When you paraphrase, you are working more closely with the original text; you want to use something specific from the text, but to put it into your own words; you want to help it ‘fit’ into your text and you want to avoid direct quotation. Although paraphrase is not as common as summary in academic writing, it is still used frequently and is better than using a direct quotation. Various techniques can help you paraphrase effectively and you need to use a combination of techniques in your writing; one technique is never enough as it will lead to patchwork paraphrase where your writing is too close to the original text.

Some techniques to use when paraphrasing:

Word form e.g. verb changes to noun (discover --- discovery)
Word order e.g. putting a conditional clause first instead of second (if he did this, it would change --- It would change if he did this)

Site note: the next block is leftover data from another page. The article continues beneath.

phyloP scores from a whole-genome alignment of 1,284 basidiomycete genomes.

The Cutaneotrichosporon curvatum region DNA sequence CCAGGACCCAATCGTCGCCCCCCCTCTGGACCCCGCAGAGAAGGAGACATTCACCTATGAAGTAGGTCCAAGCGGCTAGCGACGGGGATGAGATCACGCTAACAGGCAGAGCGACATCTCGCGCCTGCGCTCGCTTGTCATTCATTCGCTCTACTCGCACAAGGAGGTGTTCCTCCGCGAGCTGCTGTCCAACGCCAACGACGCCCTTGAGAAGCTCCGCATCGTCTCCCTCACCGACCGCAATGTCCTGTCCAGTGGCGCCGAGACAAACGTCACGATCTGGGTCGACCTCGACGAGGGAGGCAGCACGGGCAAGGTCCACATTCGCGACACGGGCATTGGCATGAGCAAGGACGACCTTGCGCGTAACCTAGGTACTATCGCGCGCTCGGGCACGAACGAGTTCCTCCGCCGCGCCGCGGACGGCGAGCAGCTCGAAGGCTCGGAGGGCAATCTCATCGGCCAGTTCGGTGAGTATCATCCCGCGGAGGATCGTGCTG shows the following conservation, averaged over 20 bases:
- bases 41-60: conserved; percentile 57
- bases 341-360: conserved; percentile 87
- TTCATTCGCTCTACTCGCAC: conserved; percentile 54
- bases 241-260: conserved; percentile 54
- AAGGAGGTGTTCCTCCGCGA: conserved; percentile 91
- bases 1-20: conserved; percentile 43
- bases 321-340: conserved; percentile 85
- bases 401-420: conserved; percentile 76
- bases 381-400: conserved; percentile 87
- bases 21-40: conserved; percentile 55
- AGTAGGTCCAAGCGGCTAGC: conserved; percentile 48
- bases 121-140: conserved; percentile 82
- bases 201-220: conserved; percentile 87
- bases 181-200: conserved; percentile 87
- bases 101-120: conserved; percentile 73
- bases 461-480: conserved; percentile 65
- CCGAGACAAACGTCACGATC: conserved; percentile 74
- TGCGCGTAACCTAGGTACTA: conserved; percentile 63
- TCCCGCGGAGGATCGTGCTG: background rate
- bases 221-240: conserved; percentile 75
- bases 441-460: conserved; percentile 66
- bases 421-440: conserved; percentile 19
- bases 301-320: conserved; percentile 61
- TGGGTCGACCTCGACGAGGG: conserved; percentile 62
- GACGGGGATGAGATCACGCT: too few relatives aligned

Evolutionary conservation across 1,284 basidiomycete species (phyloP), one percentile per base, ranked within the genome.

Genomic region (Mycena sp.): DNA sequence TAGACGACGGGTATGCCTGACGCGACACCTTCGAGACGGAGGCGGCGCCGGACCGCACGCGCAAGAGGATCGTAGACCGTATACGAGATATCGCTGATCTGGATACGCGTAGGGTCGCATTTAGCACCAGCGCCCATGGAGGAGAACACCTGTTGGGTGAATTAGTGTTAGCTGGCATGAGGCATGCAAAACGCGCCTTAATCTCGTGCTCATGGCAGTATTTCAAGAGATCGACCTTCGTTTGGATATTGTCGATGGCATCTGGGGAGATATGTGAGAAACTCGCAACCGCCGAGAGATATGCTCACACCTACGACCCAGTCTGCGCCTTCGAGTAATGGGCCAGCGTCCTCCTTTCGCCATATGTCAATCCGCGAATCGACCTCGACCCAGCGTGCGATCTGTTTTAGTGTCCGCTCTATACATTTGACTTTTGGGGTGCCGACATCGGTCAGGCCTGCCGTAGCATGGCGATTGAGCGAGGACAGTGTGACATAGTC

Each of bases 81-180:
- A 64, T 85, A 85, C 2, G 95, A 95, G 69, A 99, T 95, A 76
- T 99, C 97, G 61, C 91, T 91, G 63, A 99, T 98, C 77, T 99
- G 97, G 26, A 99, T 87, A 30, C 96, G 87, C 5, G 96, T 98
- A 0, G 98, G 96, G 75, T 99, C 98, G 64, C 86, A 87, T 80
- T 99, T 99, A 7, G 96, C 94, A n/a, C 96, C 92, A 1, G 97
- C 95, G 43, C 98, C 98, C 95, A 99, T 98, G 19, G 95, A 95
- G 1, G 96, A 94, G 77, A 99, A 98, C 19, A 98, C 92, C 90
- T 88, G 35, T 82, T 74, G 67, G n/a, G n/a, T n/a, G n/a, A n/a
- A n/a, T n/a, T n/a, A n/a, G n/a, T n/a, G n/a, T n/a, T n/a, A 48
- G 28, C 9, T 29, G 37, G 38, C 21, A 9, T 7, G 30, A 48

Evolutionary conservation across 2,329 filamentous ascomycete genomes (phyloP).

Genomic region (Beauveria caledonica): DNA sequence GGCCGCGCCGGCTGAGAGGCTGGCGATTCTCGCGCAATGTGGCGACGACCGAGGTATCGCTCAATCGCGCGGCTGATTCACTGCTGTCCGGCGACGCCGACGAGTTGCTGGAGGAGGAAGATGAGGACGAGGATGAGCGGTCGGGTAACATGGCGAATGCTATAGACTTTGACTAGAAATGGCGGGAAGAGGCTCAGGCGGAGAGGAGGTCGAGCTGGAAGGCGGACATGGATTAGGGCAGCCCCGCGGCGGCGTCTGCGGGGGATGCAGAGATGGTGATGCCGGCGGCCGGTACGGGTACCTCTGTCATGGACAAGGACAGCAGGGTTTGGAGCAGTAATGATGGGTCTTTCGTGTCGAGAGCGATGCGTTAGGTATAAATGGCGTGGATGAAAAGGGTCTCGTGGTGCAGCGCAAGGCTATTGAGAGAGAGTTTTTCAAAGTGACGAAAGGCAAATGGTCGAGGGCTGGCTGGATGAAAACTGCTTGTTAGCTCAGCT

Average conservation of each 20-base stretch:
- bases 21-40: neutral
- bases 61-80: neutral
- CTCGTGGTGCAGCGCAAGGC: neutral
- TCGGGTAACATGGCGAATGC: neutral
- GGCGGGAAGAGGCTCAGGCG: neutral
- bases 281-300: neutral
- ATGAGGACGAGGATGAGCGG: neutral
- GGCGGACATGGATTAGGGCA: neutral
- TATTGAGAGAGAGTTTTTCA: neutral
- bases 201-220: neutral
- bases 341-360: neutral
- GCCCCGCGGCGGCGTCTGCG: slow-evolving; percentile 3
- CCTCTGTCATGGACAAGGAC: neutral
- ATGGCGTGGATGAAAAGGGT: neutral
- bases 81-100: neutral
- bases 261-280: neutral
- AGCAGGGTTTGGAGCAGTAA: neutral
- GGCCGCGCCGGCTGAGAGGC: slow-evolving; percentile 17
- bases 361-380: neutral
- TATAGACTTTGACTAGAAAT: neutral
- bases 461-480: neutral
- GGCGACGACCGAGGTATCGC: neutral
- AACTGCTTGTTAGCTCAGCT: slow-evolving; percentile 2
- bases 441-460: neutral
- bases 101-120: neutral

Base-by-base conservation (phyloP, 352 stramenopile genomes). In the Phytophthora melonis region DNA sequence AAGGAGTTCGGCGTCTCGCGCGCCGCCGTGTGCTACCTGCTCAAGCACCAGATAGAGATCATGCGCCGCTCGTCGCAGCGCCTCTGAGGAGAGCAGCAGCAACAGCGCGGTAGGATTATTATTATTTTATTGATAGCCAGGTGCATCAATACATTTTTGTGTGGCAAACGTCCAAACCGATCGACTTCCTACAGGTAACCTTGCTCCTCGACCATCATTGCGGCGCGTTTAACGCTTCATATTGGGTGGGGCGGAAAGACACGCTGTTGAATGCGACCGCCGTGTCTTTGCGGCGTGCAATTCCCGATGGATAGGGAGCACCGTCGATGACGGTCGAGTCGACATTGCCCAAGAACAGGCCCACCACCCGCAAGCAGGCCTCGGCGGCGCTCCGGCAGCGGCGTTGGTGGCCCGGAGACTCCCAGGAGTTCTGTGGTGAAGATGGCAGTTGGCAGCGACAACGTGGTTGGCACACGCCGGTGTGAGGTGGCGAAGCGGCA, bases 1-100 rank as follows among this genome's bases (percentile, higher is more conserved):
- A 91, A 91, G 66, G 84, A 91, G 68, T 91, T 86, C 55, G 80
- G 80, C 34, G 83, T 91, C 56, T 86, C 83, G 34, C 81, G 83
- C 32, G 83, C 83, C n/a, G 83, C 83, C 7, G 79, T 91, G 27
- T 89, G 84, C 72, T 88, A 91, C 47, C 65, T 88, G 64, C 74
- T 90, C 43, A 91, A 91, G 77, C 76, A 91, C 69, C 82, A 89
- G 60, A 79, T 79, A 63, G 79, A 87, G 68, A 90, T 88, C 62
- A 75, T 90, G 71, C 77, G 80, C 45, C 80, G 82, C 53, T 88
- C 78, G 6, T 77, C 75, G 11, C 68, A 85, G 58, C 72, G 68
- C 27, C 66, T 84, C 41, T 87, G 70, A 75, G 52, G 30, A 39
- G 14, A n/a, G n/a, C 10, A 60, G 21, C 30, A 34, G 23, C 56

Active/Passive e.g. (The teachers did not allow them to speak --- They were not allowed to speak in class)
Synonyms e.g. (The findings were significant --- The findings were important)

Look at the examples below. The first paraphrase is too close to the original whereas the second paraphrase employs all of the techniques above; thus, it becomes the student’s own presentation of the idea while still being attributed to the original source. When paraphrasing, using author prominent citation (as in paraphrase 2 below) helps move away from the original wording.